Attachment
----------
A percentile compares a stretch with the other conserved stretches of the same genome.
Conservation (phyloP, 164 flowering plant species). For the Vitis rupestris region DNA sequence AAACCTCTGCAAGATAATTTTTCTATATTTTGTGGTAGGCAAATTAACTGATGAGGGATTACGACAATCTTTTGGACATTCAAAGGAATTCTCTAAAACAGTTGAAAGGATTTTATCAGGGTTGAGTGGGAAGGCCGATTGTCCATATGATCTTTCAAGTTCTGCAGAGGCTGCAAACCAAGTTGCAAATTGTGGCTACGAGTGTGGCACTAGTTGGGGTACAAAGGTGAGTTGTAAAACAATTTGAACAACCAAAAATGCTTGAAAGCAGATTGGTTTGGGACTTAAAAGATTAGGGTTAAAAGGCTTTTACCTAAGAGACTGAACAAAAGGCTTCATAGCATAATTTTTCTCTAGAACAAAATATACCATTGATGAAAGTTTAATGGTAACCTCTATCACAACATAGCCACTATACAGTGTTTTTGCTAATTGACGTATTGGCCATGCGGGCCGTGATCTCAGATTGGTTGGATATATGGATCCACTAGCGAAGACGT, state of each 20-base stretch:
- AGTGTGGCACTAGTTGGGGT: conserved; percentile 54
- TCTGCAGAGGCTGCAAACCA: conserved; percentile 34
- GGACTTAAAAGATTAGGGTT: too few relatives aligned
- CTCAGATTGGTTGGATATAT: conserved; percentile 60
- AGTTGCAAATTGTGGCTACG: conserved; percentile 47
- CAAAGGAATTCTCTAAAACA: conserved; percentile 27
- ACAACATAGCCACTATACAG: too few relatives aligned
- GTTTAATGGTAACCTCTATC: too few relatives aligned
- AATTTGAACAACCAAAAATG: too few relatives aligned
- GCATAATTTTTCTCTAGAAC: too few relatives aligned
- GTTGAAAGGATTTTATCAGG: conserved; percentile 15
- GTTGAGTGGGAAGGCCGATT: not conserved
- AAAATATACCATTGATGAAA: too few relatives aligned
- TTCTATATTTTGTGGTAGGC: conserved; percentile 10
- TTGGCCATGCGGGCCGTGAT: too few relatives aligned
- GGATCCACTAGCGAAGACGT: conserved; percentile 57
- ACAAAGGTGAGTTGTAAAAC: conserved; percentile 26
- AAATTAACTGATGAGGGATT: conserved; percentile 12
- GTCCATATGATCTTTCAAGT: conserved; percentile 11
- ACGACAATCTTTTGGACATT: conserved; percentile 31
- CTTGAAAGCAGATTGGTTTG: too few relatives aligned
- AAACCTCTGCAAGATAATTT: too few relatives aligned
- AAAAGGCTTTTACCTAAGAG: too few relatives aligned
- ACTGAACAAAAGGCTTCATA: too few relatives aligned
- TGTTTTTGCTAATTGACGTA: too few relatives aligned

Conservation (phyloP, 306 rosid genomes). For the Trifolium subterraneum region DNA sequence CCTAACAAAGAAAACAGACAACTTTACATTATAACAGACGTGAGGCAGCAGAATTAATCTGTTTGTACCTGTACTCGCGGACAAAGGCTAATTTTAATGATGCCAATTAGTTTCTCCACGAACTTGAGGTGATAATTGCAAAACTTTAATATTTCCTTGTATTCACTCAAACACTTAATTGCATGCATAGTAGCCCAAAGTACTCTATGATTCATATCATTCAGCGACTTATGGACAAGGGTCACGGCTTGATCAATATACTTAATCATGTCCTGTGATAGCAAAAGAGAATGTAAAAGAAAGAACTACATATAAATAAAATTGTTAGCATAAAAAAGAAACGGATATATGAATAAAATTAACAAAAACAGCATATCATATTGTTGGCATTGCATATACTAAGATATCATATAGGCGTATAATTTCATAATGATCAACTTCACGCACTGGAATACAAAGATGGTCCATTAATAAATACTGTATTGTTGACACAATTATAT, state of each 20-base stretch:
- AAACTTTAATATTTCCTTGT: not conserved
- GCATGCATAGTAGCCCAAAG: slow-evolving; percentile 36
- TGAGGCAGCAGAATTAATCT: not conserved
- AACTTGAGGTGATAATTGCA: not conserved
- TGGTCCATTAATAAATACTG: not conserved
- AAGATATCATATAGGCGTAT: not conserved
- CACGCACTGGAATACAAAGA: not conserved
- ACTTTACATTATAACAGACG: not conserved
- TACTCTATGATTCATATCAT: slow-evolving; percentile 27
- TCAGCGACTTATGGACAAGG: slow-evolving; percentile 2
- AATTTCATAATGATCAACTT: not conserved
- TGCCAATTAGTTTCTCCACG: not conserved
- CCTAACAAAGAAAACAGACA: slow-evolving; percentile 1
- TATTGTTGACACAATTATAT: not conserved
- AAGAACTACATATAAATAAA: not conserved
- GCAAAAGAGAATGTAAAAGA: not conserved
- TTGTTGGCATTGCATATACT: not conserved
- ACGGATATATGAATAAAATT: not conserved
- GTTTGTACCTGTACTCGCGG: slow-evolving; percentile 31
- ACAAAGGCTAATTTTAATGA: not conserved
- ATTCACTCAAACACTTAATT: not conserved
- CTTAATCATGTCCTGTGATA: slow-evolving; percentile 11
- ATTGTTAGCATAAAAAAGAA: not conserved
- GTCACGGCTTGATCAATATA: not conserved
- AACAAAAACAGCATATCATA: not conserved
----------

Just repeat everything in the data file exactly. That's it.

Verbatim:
A percentile compares a stretch with the other conserved stretches of the same genome.
Conservation (phyloP, 164 flowering plant species). For the Vitis rupestris region DNA sequence AAACCTCTGCAAGATAATTTTTCTATATTTTGTGGTAGGCAAATTAACTGATGAGGGATTACGACAATCTTTTGGACATTCAAAGGAATTCTCTAAAACAGTTGAAAGGATTTTATCAGGGTTGAGTGGGAAGGCCGATTGTCCATATGATCTTTCAAGTTCTGCAGAGGCTGCAAACCAAGTTGCAAATTGTGGCTACGAGTGTGGCACTAGTTGGGGTACAAAGGTGAGTTGTAAAACAATTTGAACAACCAAAAATGCTTGAAAGCAGATTGGTTTGGGACTTAAAAGATTAGGGTTAAAAGGCTTTTACCTAAGAGACTGAACAAAAGGCTTCATAGCATAATTTTTCTCTAGAACAAAATATACCATTGATGAAAGTTTAATGGTAACCTCTATCACAACATAGCCACTATACAGTGTTTTTGCTAATTGACGTATTGGCCATGCGGGCCGTGATCTCAGATTGGTTGGATATATGGATCCACTAGCGAAGACGT, state of each 20-base stretch:
- AGTGTGGCACTAGTTGGGGT: conserved; percentile 54
- TCTGCAGAGGCTGCAAACCA: conserved; percentile 34
- GGACTTAAAAGATTAGGGTT: too few relatives aligned
- CTCAGATTGGTTGGATATAT: conserved; percentile 60
- AGTTGCAAATTGTGGCTACG: conserved; percentile 47
- CAAAGGAATTCTCTAAAACA: conserved; percentile 27
- ACAACATAGCCACTATACAG: too few relatives aligned
- GTTTAATGGTAACCTCTATC: too few relatives aligned
- AATTTGAACAACCAAAAATG: too few relatives aligned
- GCATAATTTTTCTCTAGAAC: too few relatives aligned
- GTTGAAAGGATTTTATCAGG: conserved; percentile 15
- GTTGAGTGGGAAGGCCGATT: not conserved
- AAAATATACCATTGATGAAA: too few relatives aligned
- TTCTATATTTTGTGGTAGGC: conserved; percentile 10
- TTGGCCATGCGGGCCGTGAT: too few relatives aligned
- GGATCCACTAGCGAAGACGT: conserved; percentile 57
- ACAAAGGTGAGTTGTAAAAC: conserved; percentile 26
- AAATTAACTGATGAGGGATT: conserved; percentile 12
- GTCCATATGATCTTTCAAGT: conserved; percentile 11
- ACGACAATCTTTTGGACATT: conserved; percentile 31
- CTTGAAAGCAGATTGGTTTG: too few relatives aligned
- AAACCTCTGCAAGATAATTT: too few relatives aligned
- AAAAGGCTTTTACCTAAGAG: too few relatives aligned
- ACTGAACAAAAGGCTTCATA: too few relatives aligned
- TGTTTTTGCTAATTGACGTA: too few relatives aligned

Conservation (phyloP, 306 rosid genomes). For the Trifolium subterraneum region DNA sequence CCTAACAAAGAAAACAGACAACTTTACATTATAACAGACGTGAGGCAGCAGAATTAATCTGTTTGTACCTGTACTCGCGGACAAAGGCTAATTTTAATGATGCCAATTAGTTTCTCCACGAACTTGAGGTGATAATTGCAAAACTTTAATATTTCCTTGTATTCACTCAAACACTTAATTGCATGCATAGTAGCCCAAAGTACTCTATGATTCATATCATTCAGCGACTTATGGACAAGGGTCACGGCTTGATCAATATACTTAATCATGTCCTGTGATAGCAAAAGAGAATGTAAAAGAAAGAACTACATATAAATAAAATTGTTAGCATAAAAAAGAAACGGATATATGAATAAAATTAACAAAAACAGCATATCATATTGTTGGCATTGCATATACTAAGATATCATATAGGCGTATAATTTCATAATGATCAACTTCACGCACTGGAATACAAAGATGGTCCATTAATAAATACTGTATTGTTGACACAATTATAT, state of each 20-base stretch:
- AAACTTTAATATTTCCTTGT: not conserved
- GCATGCATAGTAGCCCAAAG: slow-evolving; percentile 36
- TGAGGCAGCAGAATTAATCT: not conserved
- AACTTGAGGTGATAATTGCA: not conserved
- TGGTCCATTAATAAATACTG: not conserved
- AAGATATCATATAGGCGTAT: not conserved
- CACGCACTGGAATACAAAGA: not conserved
- ACTTTACATTATAACAGACG: not conserved
- TACTCTATGATTCATATCAT: slow-evolving; percentile 27
- TCAGCGACTTATGGACAAGG: slow-evolving; percentile 2
- AATTTCATAATGATCAACTT: not conserved
- TGCCAATTAGTTTCTCCACG: not conserved
- CCTAACAAAGAAAACAGACA: slow-evolving; percentile 1
- TATTGTTGACACAATTATAT: not conserved
- AAGAACTACATATAAATAAA: not conserved
- GCAAAAGAGAATGTAAAAGA: not conserved
- TTGTTGGCATTGCATATACT: not conserved
- ACGGATATATGAATAAAATT: not conserved
- GTTTGTACCTGTACTCGCGG: slow-evolving; percentile 31
- ACAAAGGCTAATTTTAATGA: not conserved
- ATTCACTCAAACACTTAATT: not conserved
- CTTAATCATGTCCTGTGATA: slow-evolving; percentile 11
- ATTGTTAGCATAAAAAAGAA: not conserved
- GTCACGGCTTGATCAATATA: not conserved
- AACAAAAACAGCATATCATA: not conserved